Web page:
When a tree is formed, the plant acquires carbon dioxide (CO2) from the atmosphere and dissociates the component parts (carbon and oxygen) by using the energy of the sun and chlorophyl as a catalyst. The tree accumulates the carbon component in the form of cellulose (carbon) and discards the oxygen back into the atmosphere. The cellulose will not burn without oxygen. The oxygen required for combustion is acquired from the atmosphere where it was originally placed when the tree was formed. 

The reassociation of carbon and oxygen when carbon is burned produces a tremendous amount of energy which is exactly equivelent to the energy required to dissociate the two elements by photosynthesis. Deriving energy by burning carbonaceous substances such as wood, coal or petroleum is simply the completion of a chemical cycle. The fuel (carbon) is burned by re-associating the carbon (in this case wood) with the oxygen and returning it to the atmosphere as carbon dioxide (CO2) where it was originally acquired to create the tree, thus completing the cycle. 

When a tree is cut into blocks to be used as fuel, the blocks are difficult to set afire unless they are cut into small pieces. If the wood is finely shaved it can be set afire with only a spark produced by striking a piece of flint against a steel object or by spontaneous combustion, the heat being  produced by friction. If the use of carbonaceous fuels, the common contemporary source of energy could be reduced by replacing it with the dissociation and reassociation of hydrogen and oxygen instead, the production of CO2 in the attmosphere, the most common of greenhouse gases, would be greatly reduced.

Water (H2O), an association of hydrogen and oxygen, much like the association of hydrogen and sulfur (H2S) and the association of carbon and oxygen (CO2). We know that the re-association of carbon and oxygen will produce energy as will the re-association of hydrogen and oxygen but first the components must be dissociated. In order for dissociation to occur with low energy requirement, the water needs to be cut into as fine of particles as possible, making "kindling", like wood. Tiny particles of water require much less energy for dissociation than visible quantities. This is true in both electrical and thermal processes. The amount of electricity required for dissociation of components of water by electrolysis is higher in large visible bodies than in sub-micron particles where conductivity is less restricted. The same applies to thermolysis. A common spark plug will produce the amount of electricity and/or heat required for electrical or thermal dissociation of the components of water when the water is made available in the form of sub-micron bodies. The use of a catalyst will lower the temperature requirement for dissociation to occur but a catalyst may not be necessary, nor more effective when the water is made available in small enough particles to be compatible with the small, high voltage, high temperature zones of spark plugs.

The re-association of hydrogen and oxygen (combustion) requires less heat than is required for dissociation so when enough heat is provided to separate the components, an explosion will occur, creating an immediate re-association of the hydrogen with the oxygen, and producing a great deal of usable energy in the process. The resulting re-association of the hydrogen and the oxygen results in the discharge of pure water which can be vented or recycled for re-use in the process. Perpetual motion, well not quite, but it is perpetual recycling. Pure water is the most environmentally friendly substance on the earth, consequently, no pollution.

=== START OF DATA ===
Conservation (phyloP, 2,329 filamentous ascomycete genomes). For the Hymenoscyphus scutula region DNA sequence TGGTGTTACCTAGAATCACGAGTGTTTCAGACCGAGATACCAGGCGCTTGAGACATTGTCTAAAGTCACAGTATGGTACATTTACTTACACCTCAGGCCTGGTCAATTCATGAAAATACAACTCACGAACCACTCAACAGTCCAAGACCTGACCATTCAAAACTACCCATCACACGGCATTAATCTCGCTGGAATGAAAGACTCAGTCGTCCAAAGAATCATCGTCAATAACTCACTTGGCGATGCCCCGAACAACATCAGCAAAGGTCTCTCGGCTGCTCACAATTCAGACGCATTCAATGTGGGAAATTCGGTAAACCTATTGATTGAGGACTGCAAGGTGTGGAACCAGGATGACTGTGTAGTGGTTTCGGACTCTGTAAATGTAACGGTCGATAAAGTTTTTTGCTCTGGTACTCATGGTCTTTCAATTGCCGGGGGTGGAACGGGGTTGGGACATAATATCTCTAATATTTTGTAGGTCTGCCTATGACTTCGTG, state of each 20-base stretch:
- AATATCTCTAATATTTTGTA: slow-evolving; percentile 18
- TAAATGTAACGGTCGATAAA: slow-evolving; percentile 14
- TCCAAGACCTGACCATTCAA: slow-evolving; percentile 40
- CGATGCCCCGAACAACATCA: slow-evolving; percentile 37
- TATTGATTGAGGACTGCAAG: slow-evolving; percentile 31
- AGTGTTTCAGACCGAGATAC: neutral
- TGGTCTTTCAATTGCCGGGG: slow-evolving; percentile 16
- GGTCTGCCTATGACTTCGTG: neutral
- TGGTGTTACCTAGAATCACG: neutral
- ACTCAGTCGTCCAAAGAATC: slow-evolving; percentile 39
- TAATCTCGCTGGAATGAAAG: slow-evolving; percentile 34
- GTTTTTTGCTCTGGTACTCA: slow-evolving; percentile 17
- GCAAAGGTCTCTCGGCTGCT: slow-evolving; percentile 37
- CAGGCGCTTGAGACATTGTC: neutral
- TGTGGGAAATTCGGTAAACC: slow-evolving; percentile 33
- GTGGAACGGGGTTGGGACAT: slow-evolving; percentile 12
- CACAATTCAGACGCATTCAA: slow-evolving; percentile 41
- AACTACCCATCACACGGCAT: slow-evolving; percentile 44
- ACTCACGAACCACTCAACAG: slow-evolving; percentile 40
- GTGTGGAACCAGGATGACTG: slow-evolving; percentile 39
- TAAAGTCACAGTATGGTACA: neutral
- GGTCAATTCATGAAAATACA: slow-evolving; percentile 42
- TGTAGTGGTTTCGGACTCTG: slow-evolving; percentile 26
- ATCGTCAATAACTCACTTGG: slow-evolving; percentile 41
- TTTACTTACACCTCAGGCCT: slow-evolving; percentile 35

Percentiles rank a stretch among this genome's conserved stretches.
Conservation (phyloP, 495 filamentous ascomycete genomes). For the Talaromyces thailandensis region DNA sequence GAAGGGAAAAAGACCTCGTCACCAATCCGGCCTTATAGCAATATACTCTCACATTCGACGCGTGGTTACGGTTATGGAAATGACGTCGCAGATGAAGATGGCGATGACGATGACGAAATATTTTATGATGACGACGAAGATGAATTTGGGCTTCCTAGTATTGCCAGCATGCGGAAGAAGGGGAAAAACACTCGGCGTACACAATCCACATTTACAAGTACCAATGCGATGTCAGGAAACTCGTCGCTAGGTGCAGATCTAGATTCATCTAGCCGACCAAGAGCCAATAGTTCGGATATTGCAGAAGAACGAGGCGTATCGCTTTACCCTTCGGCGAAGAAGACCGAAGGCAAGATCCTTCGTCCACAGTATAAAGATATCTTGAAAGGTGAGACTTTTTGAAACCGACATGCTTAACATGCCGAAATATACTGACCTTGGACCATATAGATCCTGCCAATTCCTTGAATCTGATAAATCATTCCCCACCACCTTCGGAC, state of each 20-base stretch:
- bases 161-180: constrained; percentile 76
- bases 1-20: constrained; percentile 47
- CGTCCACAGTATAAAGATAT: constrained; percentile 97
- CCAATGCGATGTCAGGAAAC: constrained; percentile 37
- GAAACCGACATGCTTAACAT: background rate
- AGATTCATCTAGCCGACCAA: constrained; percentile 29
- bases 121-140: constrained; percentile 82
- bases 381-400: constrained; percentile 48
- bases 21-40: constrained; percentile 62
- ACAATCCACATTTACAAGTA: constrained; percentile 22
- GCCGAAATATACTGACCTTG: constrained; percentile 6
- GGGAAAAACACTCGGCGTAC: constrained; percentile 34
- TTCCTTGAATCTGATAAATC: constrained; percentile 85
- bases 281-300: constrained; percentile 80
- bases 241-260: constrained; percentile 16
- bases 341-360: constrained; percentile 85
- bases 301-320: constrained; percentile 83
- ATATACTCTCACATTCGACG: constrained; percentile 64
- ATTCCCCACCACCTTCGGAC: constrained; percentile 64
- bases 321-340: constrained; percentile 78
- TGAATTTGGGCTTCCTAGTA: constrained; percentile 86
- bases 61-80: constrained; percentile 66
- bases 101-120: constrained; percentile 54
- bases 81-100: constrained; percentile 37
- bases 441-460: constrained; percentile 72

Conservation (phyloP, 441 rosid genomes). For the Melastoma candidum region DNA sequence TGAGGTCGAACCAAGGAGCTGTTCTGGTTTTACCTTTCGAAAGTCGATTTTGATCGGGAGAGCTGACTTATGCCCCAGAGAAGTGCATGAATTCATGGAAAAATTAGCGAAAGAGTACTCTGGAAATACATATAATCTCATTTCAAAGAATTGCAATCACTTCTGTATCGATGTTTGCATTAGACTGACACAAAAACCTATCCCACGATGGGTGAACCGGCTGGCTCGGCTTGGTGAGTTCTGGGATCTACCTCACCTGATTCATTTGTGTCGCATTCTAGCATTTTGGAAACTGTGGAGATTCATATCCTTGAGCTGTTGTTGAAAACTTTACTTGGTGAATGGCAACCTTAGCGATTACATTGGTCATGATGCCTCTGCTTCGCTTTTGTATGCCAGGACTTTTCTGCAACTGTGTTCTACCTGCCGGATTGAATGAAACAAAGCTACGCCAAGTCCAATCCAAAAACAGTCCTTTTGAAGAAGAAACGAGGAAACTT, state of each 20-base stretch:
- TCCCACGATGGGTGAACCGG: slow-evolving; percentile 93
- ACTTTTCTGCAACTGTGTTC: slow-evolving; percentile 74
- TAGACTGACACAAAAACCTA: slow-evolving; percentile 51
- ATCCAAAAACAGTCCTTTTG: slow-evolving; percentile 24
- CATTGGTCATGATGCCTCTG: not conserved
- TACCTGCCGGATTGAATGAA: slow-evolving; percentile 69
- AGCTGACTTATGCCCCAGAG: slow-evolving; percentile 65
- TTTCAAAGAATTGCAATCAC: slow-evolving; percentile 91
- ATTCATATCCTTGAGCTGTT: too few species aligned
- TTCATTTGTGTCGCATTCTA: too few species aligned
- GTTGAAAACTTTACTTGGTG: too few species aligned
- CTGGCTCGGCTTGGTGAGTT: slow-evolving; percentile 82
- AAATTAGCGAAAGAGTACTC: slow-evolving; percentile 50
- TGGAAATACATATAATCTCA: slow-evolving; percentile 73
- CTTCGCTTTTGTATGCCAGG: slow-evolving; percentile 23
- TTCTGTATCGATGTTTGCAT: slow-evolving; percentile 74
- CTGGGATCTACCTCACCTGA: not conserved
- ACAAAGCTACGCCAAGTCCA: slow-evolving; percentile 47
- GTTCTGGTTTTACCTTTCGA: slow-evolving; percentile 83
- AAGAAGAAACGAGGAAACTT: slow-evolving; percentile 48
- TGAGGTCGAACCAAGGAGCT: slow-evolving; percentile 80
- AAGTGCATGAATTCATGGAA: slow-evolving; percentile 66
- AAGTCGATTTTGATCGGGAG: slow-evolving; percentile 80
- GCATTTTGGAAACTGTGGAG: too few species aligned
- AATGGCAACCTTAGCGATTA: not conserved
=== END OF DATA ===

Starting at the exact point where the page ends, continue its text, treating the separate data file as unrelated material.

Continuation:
In order for water particles to exist individually, they must be suspended in a medium such as air or liquid. Billings' U.S. patent #3,983,882 introduces the use of water vapor with hydrogen and air. This method requires that the water droplets be separated in a space containing air which is mostly comprised of nitrogen, a non-combustible substance. The most practical suspension for use as fuel is to suspend them in a non-compatible substance such as kerosene, oil, diesel or gasoline because these substances are also flammable and will burn simultaneously with hydrogen. A small amount of any of these substances will provide a separation of the water particles in an emulsion that is sufficient to make them available for thermal dissociation in sub-micron form. A mechanical emulsifier or homogenizer will produce a sub-micron suspension of these substances in the form of an emulsion that is tight enough to pass through a fuel filter and the injection system of an internal combustion engine without restriction. 

Water bodies can be made smaller by homogenizing and suspending them with a non-miscible fluid such as vegetable oil or petroleum products by the use of homogenizing or emulsifying means. Homogenizing the oil or gasoline with water creates a separation of the water droplets or particles into suspended fine bodies that can be readily dissociated by small concentrations of electrical energy and/or heat that are produced by a conventional spark plug, high compression or a glow plug. 

The resultant homogenized emulsion, when subjected to these small, electrical or pressurized heat zones, are subjected to dissociation of the hydrogen and oxygen in the sub-micron water bodies and then subsequently produce energy by immediate re-association. The dissociation will occur in varying degrees. Generally speaking, the hotter the spark plug, laser or glow plug, and the smaller the water droplets, the more complete the dissociation of the hydrogen from the oxygen and the more effective the use of water as fuel until a conduction level is reached that will dissociate 100% of the water.

The finer the H2O droplet size, the lower the energy requirement to dissociate its components. The more complete the dissociation of the water components, the less ambient air required for combustion because the oxygen required for combustion is provided in the water. Since ambient air is made up of approximately 80% nitrogen, a non-combustible element, the production of photochemical smog (NOx) can be greatly reduced or perhaps even eliminated.

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© Garry Isaacs 2013